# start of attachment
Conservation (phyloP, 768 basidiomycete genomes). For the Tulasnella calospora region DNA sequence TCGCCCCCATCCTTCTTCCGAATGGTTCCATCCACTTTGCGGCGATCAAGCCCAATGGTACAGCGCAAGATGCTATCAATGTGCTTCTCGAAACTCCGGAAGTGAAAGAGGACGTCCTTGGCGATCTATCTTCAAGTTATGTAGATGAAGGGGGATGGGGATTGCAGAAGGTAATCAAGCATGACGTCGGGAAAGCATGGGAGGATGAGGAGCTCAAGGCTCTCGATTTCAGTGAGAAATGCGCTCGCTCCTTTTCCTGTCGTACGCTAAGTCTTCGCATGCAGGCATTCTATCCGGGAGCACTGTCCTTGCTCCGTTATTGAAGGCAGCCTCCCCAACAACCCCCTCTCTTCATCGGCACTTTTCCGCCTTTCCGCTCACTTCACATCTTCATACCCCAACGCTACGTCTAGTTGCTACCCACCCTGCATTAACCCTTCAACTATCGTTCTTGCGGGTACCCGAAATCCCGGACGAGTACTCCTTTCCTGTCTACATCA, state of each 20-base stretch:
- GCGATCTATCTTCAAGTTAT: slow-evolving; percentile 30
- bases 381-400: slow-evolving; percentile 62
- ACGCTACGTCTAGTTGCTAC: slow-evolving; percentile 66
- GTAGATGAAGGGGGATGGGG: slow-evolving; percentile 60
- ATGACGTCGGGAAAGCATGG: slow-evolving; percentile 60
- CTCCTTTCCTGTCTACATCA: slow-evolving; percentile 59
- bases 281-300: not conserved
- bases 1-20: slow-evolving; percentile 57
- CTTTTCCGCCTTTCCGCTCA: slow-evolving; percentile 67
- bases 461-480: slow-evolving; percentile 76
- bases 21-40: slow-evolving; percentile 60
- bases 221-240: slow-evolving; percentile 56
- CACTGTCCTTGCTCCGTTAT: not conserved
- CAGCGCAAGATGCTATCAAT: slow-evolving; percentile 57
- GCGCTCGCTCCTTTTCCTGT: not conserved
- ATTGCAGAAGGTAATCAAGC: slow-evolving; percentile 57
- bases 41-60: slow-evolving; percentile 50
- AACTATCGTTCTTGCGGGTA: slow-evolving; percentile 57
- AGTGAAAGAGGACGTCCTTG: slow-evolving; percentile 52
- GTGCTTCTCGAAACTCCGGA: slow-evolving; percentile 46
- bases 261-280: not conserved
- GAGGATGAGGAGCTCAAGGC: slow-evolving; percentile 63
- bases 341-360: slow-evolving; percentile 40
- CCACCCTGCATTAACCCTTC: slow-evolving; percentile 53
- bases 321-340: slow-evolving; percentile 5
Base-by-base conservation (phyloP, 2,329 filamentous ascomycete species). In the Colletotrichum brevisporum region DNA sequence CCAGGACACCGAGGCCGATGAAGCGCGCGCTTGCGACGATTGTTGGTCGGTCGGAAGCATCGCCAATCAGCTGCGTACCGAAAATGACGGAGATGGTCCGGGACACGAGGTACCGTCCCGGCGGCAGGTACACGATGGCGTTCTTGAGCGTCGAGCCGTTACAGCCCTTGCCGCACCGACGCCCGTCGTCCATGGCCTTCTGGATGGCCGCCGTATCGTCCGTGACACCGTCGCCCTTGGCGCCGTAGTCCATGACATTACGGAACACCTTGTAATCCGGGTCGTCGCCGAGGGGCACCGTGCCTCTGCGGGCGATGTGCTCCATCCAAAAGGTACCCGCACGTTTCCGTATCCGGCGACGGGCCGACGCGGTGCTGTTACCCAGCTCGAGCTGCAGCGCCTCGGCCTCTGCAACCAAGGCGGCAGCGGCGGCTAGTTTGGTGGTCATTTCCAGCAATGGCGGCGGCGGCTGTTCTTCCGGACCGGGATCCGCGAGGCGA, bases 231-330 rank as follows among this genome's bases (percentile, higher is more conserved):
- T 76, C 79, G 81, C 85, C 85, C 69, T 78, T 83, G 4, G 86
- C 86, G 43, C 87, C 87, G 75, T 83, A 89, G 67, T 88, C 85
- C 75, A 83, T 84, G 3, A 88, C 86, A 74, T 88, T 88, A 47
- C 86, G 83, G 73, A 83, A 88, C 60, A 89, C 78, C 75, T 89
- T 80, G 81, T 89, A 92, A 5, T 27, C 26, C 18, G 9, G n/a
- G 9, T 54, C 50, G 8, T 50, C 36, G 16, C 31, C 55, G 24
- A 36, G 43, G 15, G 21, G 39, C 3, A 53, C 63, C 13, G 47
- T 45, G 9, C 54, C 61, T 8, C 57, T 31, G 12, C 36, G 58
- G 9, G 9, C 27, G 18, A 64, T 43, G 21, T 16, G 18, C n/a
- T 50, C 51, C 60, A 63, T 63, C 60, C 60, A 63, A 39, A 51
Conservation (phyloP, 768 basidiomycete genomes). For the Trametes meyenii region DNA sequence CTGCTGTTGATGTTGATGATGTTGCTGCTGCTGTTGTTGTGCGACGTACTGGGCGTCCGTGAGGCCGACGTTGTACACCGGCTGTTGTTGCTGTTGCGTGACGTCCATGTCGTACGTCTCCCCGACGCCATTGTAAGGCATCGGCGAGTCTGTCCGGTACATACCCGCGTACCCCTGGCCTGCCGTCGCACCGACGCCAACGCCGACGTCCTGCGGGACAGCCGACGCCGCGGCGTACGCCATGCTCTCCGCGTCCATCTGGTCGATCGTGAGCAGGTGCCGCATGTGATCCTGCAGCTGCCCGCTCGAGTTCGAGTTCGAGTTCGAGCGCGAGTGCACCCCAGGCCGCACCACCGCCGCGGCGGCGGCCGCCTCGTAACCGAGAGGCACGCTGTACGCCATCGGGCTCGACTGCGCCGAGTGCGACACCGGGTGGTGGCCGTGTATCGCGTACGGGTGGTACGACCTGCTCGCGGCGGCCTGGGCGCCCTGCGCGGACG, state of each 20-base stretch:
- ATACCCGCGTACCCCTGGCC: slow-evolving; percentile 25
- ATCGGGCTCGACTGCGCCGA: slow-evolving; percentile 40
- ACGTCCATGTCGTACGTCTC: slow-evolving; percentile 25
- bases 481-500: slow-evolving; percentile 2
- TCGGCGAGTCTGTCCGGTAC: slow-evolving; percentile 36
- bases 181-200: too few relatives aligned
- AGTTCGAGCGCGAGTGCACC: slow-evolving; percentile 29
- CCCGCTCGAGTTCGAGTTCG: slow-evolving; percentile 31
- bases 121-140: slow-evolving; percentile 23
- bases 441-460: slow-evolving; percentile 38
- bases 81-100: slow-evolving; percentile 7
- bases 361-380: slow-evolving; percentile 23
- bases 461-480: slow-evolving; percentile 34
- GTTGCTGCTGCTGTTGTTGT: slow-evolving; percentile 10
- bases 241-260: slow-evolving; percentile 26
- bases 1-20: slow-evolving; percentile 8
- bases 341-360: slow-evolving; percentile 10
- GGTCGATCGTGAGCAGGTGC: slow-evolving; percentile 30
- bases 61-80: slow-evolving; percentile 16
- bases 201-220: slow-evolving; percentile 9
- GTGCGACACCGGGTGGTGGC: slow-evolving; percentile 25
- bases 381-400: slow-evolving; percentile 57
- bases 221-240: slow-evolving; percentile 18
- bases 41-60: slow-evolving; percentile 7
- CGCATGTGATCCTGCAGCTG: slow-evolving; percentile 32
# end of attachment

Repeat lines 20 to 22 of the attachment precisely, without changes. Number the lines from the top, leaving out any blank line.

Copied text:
- AGTGAAAGAGGACGTCCTTG: slow-evolving; percentile 52
- GTGCTTCTCGAAACTCCGGA: slow-evolving; percentile 46
- bases 261-280: not conserved